The body uses star stitch. The sleeves use raglan shaping. The front placket and collar use 2×2 ribbing and short-row shaping.

The buttons are (real!) leather with a metal shank. They were purchased from Austin Creative Reuse for a dollar. The yarn cost about $100 altogether.

Underarm panel of seed stitch.

The pockets are knit from ugly green alpaca yarn that I got for free from someone who thought it was too ugly to use. The darker green and gold stripes in the photo were my attempts to overdye the yarn with indigo and turmeric.

The sweater was knit back and forth, starting at the bottom. The sleeves were knit in the round down from the yolk. The front placket and collar were knit back and forth from stitches picked up along the edge of the body. The sweater has false seams between what would normally be separate pieces (front panels, back, and sleeves). I knit kpk, then sewed the two knit stitches together to help stabilize the sweater’s shape.

Since fit and material were major problems with the sweater, I decided to take it apart and make new items that would better suit the merino wool.

The first item will be a cowl (or a dickie, since it will include some shoulder/chest cover)! My current scarf is kinda itchy and the ends are always in the way or coming unwound.

The cowl so far. I’m using bubble stitch, which is currently in vogue. My goal is to create a textured fabric that better traps warm air, similar to how waffle-knit fabric works.

Future projects will include a night cap for sibling C and felted slippers for myself (:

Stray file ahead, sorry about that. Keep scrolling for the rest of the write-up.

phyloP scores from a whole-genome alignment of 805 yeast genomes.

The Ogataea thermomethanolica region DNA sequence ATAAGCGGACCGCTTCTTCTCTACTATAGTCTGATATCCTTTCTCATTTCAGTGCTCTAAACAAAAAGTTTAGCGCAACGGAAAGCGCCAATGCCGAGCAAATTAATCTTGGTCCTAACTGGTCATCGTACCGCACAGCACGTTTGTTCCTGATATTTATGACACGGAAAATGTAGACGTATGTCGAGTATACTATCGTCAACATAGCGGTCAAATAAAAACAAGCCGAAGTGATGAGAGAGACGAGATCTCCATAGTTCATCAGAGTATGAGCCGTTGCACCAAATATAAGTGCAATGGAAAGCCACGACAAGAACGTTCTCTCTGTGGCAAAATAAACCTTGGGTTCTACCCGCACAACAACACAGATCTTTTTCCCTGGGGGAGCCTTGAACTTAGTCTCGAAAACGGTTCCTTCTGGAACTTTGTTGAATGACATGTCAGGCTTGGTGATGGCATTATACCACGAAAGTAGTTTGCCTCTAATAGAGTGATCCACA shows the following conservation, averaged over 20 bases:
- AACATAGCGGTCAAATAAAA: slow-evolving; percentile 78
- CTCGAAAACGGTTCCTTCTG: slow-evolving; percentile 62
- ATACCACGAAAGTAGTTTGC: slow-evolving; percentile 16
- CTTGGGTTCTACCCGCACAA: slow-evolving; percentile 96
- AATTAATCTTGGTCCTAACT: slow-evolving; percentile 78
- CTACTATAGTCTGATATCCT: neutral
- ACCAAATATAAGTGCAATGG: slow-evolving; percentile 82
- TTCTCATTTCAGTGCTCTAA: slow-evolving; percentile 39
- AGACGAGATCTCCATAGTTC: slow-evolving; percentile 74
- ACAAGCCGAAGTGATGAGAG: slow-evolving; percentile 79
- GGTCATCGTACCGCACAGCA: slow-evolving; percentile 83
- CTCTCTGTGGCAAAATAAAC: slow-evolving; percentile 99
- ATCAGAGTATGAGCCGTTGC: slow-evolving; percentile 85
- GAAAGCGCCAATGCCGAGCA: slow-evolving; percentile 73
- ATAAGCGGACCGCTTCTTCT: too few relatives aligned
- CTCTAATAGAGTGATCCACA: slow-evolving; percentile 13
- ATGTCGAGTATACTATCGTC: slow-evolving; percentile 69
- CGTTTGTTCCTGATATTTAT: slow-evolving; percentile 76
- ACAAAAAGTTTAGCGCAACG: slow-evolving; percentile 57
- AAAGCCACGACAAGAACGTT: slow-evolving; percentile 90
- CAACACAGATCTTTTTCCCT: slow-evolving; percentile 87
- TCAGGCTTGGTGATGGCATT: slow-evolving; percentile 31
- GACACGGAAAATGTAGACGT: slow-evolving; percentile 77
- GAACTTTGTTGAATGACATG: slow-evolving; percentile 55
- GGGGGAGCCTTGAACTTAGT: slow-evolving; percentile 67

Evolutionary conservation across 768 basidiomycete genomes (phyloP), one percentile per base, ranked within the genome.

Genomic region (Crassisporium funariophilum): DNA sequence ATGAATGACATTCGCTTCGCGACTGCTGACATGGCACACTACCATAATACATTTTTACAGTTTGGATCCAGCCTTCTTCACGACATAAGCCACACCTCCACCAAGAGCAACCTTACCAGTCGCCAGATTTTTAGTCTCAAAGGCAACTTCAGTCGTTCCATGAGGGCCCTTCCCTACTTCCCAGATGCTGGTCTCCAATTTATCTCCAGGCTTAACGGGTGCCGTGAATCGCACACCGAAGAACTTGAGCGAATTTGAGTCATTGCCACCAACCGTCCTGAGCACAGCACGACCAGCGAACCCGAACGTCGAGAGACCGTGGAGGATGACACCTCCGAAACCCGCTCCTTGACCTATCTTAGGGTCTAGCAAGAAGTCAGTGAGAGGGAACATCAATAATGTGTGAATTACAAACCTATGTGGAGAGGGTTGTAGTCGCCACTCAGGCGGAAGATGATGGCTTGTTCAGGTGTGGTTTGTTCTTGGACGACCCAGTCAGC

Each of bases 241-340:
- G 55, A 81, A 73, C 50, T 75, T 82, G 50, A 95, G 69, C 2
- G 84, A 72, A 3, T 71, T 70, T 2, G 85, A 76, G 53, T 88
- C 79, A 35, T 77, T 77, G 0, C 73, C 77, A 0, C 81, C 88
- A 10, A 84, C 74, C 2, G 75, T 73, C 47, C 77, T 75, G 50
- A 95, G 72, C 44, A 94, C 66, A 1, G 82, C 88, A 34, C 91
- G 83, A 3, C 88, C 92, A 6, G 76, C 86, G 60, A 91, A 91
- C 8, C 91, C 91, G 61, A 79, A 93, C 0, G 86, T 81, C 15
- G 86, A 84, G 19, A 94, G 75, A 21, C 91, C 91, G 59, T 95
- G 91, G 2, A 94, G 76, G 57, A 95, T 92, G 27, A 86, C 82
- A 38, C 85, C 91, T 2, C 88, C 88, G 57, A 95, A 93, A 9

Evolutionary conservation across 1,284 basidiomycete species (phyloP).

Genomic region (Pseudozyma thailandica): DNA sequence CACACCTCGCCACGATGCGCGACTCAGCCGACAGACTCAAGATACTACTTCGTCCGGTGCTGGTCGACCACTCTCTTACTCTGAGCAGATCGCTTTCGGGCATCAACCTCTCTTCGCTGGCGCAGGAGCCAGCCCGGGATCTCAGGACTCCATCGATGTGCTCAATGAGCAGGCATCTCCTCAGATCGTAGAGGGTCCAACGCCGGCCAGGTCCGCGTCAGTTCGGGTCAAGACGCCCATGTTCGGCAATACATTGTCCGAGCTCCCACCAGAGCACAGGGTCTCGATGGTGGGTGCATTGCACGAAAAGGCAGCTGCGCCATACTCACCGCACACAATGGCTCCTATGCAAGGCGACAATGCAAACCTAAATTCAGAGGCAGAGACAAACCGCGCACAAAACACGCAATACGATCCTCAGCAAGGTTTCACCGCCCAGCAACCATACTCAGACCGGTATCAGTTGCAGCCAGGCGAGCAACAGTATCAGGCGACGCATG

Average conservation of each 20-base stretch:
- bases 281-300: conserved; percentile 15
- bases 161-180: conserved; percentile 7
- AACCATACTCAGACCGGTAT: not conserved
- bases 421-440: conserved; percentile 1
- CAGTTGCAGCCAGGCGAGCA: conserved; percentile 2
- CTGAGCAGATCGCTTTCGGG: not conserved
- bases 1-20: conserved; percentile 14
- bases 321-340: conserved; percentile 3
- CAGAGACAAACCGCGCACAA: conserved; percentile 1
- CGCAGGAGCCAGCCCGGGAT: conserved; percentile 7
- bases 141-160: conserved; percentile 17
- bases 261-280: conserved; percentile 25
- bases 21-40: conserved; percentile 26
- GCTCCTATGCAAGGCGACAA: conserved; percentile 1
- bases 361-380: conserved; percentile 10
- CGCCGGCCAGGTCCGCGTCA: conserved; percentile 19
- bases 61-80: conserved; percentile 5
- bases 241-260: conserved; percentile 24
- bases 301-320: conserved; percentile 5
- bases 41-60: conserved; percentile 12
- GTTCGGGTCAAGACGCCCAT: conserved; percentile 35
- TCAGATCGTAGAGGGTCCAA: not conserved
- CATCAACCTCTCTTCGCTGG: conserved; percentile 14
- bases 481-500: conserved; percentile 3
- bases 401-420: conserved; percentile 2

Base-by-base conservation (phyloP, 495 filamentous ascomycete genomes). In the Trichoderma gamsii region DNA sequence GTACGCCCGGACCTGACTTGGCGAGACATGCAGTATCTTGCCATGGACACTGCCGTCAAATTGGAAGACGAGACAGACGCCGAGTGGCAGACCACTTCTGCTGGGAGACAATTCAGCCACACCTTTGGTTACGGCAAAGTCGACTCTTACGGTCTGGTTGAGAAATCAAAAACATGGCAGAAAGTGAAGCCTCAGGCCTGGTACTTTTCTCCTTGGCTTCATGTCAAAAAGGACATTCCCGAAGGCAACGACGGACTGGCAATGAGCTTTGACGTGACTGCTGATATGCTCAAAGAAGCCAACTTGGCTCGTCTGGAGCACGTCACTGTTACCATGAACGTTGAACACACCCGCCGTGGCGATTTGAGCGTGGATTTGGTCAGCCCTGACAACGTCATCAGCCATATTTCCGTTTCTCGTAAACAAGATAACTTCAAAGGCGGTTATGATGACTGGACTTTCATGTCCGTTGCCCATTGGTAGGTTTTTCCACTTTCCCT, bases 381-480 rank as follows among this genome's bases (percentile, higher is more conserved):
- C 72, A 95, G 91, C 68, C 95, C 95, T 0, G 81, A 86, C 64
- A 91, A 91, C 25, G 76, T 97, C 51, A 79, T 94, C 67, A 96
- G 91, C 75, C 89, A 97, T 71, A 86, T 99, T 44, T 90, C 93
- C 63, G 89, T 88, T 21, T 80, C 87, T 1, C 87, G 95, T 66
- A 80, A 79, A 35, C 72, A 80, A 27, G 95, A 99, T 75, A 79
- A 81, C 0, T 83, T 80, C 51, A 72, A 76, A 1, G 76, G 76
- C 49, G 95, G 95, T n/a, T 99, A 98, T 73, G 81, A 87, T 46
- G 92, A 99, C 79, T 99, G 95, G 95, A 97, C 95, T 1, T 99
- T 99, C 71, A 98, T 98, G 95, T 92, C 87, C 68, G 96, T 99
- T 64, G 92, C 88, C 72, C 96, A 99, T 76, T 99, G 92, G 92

Happy holidays!

I’m in Austin for the holidays. Most of my time has been spent going to yearly doctor checkups and doing various crafts.

Made more chapstick! I found two chapsticks on campus this year. People seem to shed them all over the place.

The vinyl lining of my pencil pouch fell apart, so I sewed a new one from cotton twill I bought from FabMo in Mountain View.

I’ll talk about bigger projects in other posts.

Dyeing more socks

At sibling C’s request, I dyed more socks. The dyes have been sitting outside for a year and the labels have all worn off, so I’m not quite sure what I used.

Yellow onion skins?

Either avocado skins and pits, or prickly pear fruits (tunas). The dye is a dark maroon-brown color.

And we pulled these oddly organ-esque growths out of it. One looks like liver and the other looks like brain. I’m pretty sure both growths are scobies or mothers, symbiotic growths of fungi and bacteria. Specific species appear in the scobies used to make kombucha.

The resulting socks (the colors are slightly brighter in real life…). I boiled a pair in each dye for several hours, then left them to sit for a couple days at room temperature. These socks are made of nylon and cotton, neither of which is particularly easy to dye.

It looks like onion dye sticks better to nylon than to cotton.

I’d love sibling C to grow some native indigo for me. The only problem is finding plants or seeds. If anyone has a source, let me know!